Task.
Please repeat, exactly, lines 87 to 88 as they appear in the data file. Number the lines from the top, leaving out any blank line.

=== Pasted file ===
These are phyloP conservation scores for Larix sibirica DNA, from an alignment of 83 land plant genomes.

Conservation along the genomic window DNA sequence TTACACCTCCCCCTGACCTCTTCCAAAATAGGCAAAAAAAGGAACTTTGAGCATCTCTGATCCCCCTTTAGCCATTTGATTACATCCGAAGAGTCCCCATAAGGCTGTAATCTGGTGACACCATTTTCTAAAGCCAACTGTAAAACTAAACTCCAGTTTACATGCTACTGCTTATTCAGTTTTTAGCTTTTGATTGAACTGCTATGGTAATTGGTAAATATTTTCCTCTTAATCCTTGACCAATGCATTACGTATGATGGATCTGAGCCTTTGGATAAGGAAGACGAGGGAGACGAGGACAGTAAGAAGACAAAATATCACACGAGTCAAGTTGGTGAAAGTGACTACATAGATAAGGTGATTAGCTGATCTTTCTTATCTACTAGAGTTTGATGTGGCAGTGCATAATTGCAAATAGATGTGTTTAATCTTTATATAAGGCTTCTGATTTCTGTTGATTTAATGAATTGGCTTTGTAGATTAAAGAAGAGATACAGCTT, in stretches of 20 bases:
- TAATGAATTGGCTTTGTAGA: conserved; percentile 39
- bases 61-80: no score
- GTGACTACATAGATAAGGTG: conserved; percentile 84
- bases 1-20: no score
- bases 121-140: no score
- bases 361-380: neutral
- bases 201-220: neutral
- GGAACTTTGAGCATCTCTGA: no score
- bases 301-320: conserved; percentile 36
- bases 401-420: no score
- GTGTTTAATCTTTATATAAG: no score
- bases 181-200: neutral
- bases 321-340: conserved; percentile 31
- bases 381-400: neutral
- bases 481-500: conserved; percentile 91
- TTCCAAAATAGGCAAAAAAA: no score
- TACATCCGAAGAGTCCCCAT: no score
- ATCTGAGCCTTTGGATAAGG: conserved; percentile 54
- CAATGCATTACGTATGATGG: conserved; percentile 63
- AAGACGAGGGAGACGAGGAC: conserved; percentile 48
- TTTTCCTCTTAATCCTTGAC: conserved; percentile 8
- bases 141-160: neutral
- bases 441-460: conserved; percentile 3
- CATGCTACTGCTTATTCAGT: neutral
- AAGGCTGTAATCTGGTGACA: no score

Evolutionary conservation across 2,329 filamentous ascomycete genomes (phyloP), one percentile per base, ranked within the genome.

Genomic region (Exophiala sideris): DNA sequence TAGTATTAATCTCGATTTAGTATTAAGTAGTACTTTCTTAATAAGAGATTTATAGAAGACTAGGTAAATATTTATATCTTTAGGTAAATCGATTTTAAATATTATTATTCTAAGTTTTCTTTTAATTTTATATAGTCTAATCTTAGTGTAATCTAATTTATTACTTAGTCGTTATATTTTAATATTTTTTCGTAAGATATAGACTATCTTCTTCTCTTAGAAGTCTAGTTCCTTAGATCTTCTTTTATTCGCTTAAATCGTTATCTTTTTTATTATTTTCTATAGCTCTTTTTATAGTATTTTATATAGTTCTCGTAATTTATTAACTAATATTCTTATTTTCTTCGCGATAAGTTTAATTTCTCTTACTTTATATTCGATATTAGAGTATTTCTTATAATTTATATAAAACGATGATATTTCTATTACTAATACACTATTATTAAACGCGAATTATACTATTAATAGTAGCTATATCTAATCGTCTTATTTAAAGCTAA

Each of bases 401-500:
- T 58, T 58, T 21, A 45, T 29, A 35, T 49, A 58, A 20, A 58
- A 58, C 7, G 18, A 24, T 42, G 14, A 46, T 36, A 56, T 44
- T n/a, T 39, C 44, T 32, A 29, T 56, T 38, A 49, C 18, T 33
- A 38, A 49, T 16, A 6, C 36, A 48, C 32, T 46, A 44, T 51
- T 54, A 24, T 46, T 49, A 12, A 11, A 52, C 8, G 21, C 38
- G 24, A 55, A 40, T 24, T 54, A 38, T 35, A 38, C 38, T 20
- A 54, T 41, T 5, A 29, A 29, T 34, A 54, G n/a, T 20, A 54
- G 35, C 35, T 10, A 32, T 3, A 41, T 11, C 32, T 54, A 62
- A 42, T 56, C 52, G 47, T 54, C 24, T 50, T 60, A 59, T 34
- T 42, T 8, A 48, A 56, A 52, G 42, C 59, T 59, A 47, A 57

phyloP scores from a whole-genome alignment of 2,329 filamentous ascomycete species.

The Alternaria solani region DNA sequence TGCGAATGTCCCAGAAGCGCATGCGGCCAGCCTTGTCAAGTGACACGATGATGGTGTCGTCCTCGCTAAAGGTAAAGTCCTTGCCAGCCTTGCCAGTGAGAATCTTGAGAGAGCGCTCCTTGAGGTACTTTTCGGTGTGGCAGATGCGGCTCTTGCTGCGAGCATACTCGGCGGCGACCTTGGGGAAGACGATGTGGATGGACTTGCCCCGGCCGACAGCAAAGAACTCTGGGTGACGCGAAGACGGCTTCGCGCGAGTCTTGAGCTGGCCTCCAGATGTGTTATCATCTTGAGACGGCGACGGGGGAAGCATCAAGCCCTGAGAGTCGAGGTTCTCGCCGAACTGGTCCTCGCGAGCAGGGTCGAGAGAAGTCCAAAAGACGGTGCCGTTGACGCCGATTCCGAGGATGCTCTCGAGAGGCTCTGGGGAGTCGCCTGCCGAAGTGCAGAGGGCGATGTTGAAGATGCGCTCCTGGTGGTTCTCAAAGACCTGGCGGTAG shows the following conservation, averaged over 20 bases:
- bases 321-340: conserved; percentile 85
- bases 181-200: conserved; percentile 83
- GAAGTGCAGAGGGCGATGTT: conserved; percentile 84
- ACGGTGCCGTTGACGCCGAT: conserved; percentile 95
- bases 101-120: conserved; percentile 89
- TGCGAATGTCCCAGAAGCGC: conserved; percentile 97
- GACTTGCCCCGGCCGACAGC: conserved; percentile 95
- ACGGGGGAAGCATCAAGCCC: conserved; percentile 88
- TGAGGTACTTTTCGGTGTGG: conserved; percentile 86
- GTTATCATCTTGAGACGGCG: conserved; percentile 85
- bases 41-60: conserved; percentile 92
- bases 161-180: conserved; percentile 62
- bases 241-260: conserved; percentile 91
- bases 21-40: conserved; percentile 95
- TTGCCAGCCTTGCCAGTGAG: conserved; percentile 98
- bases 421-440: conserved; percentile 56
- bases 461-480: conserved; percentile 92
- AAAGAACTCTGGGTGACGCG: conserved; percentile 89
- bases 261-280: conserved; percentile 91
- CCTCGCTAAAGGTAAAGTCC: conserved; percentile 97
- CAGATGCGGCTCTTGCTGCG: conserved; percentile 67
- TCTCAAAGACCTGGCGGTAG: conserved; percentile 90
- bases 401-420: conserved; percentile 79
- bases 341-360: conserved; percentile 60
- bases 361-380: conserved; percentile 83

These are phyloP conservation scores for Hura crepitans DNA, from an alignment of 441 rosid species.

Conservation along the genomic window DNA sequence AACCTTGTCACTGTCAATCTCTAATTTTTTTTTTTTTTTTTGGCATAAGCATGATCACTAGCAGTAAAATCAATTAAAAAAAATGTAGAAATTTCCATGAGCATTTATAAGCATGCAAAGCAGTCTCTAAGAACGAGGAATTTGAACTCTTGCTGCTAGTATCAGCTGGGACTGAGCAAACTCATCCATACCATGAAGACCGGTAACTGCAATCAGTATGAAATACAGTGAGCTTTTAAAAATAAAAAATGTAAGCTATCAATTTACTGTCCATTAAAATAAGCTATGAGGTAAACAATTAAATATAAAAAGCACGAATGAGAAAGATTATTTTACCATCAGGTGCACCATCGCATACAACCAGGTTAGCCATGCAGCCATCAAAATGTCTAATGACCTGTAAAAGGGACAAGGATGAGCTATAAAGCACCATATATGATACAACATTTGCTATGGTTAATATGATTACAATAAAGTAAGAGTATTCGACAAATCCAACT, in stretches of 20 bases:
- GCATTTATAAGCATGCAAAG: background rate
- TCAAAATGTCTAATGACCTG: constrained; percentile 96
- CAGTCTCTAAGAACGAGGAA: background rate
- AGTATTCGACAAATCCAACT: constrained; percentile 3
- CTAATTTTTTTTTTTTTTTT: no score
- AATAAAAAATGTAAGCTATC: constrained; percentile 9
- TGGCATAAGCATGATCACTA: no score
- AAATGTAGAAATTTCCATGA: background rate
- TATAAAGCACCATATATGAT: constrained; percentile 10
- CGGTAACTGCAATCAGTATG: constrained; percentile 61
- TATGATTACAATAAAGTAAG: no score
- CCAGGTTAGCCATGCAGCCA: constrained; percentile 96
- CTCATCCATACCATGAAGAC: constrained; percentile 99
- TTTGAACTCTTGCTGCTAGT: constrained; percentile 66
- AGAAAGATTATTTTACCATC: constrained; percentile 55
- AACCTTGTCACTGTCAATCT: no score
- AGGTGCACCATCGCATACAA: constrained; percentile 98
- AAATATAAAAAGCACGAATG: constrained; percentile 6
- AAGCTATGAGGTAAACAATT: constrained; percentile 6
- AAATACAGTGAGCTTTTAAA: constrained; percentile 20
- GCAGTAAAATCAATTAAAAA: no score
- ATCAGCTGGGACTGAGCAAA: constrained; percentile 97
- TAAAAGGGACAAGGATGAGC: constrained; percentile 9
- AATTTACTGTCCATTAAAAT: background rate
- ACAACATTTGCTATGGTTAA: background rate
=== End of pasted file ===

- AAATATAAAAAGCACGAATG: constrained; percentile 6
- AAGCTATGAGGTAAACAATT: constrained; percentile 6